In contrast, the well-documented finding of significantly less than unity and, more often, negative slope coefficient implies that positive currency excess return can be achieved by trading on currency interest differentials (on the carry). Carry trades have been found to be profitable on average with an attractive Sharpe ratio compared to stock and bond markets (see e.g., Hochradl and Wanger, 2010; Pojarliev, 2005; Burnside et al., 2006; 2007; 2008; Gilmore and Hayashi, 2011; Menkhoff et al., 2012). The traditional common target currencies are found to include the Australian dollar, New Zealand dollar, Mexican peso, Brazilian real, Indian rupee, while funding currencies include mainly the Japanese yen and the Swiss franc (see Bilson, 2013; Galati and Melvin, 2004; Galati et al., 2007; McGuire and Upper, 2007; Gagnon and Chaboud, 2007; Curcuru et al., 2010).
In the wake of the 2007-2008 financial crisis, many countries, especially developed countries including the USA, have adopted unconventional loose monetary policies with the purpose of stimulating their sluggish and unstable economies. This period is termed in the financial press as “the era of cheap money”. On the other hand, other countries, especially emerging markets, have maintained relatively high interest rates over the same period. Because of the potential impact of these effects on the trading decisions of the FX traders, it is worthwhile to consider currency trading in general and USD carry trading in particular over the sample period of the paper. For example, Gilmore and Hayashi (2011) find a strong relation between currency excess return and the carry. Spronk et al. (2013) show that the more important the interest rate differential, the more attractive the currency carry trading. It is also suggested that the relatively high-yielding emerging markets have been major recipients of carry trade flows in the wake of the crisis, and that this flow represents a “global search for yield” which is triggered by the unconventional expansion monetary policy of advanced economies (see e.g. Kim, 2015; Mishra et al., 2014). For a set of major currencies, Briere and Drut (2009) document the superiority of “fundamentals-based” trades over carry trades when uncertainty is high.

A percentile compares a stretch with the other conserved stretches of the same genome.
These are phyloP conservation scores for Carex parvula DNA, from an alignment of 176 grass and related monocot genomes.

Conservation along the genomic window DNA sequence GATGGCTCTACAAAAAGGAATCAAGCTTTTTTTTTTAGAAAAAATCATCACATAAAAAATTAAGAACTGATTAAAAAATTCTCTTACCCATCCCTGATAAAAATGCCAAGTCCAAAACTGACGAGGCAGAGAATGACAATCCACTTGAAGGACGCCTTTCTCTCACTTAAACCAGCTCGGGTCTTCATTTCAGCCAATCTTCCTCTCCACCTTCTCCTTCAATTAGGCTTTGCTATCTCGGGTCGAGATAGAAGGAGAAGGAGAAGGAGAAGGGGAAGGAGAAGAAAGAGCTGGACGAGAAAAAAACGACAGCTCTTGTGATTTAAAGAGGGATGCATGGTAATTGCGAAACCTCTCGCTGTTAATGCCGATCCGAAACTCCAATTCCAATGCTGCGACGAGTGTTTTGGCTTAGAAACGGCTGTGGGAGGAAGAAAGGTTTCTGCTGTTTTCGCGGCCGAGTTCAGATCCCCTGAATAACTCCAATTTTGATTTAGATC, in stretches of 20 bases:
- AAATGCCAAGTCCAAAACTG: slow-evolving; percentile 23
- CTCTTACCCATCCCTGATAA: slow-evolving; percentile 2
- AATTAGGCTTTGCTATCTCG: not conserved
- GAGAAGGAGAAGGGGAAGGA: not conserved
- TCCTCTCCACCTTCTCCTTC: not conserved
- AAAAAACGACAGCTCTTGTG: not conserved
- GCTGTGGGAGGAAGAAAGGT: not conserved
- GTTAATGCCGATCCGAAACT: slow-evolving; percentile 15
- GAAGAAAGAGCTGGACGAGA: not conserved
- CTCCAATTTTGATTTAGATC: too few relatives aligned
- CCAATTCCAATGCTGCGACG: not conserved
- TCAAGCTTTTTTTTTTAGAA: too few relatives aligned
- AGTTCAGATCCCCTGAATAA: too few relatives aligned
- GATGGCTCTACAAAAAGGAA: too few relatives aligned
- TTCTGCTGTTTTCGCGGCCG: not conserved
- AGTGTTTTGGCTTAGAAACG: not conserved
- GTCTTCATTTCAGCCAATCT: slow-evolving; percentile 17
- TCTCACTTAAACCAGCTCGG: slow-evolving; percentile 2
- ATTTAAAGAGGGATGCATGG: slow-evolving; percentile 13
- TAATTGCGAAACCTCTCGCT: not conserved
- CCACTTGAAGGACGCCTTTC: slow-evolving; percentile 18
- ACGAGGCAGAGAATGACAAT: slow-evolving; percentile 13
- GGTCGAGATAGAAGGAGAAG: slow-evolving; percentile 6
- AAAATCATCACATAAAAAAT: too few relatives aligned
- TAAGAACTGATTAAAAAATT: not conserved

In light of this, the crux of the paper is to analyze our dataset of the US dollar forward positions to find out to what extent they show characteristics of US dollar carry trading or another trading strategy over the recent period of record-low US interest rates. In other words, we investigate whether these positions exhibit a response to the very low US interest rates by having a pattern of US dollar carry trading or other patterns of trading strategies can be identified across different currency markets. The distinctive feature of this study is that we have access to a dataset of daily-aggregated US dollar forward positions against a number of advanced and emerging currencies. It is collected from a Swedish investment specialist, Risk & Portfolio Management AB (RPM) which is a fund of hedge funds investing in Managed Futures strategies which are also known as Commodity Trading Advisors (CTAs). CTAs engage in various strategies like trend-following, short-term trading, and global macro that often employs carry trading as a sub-strategy.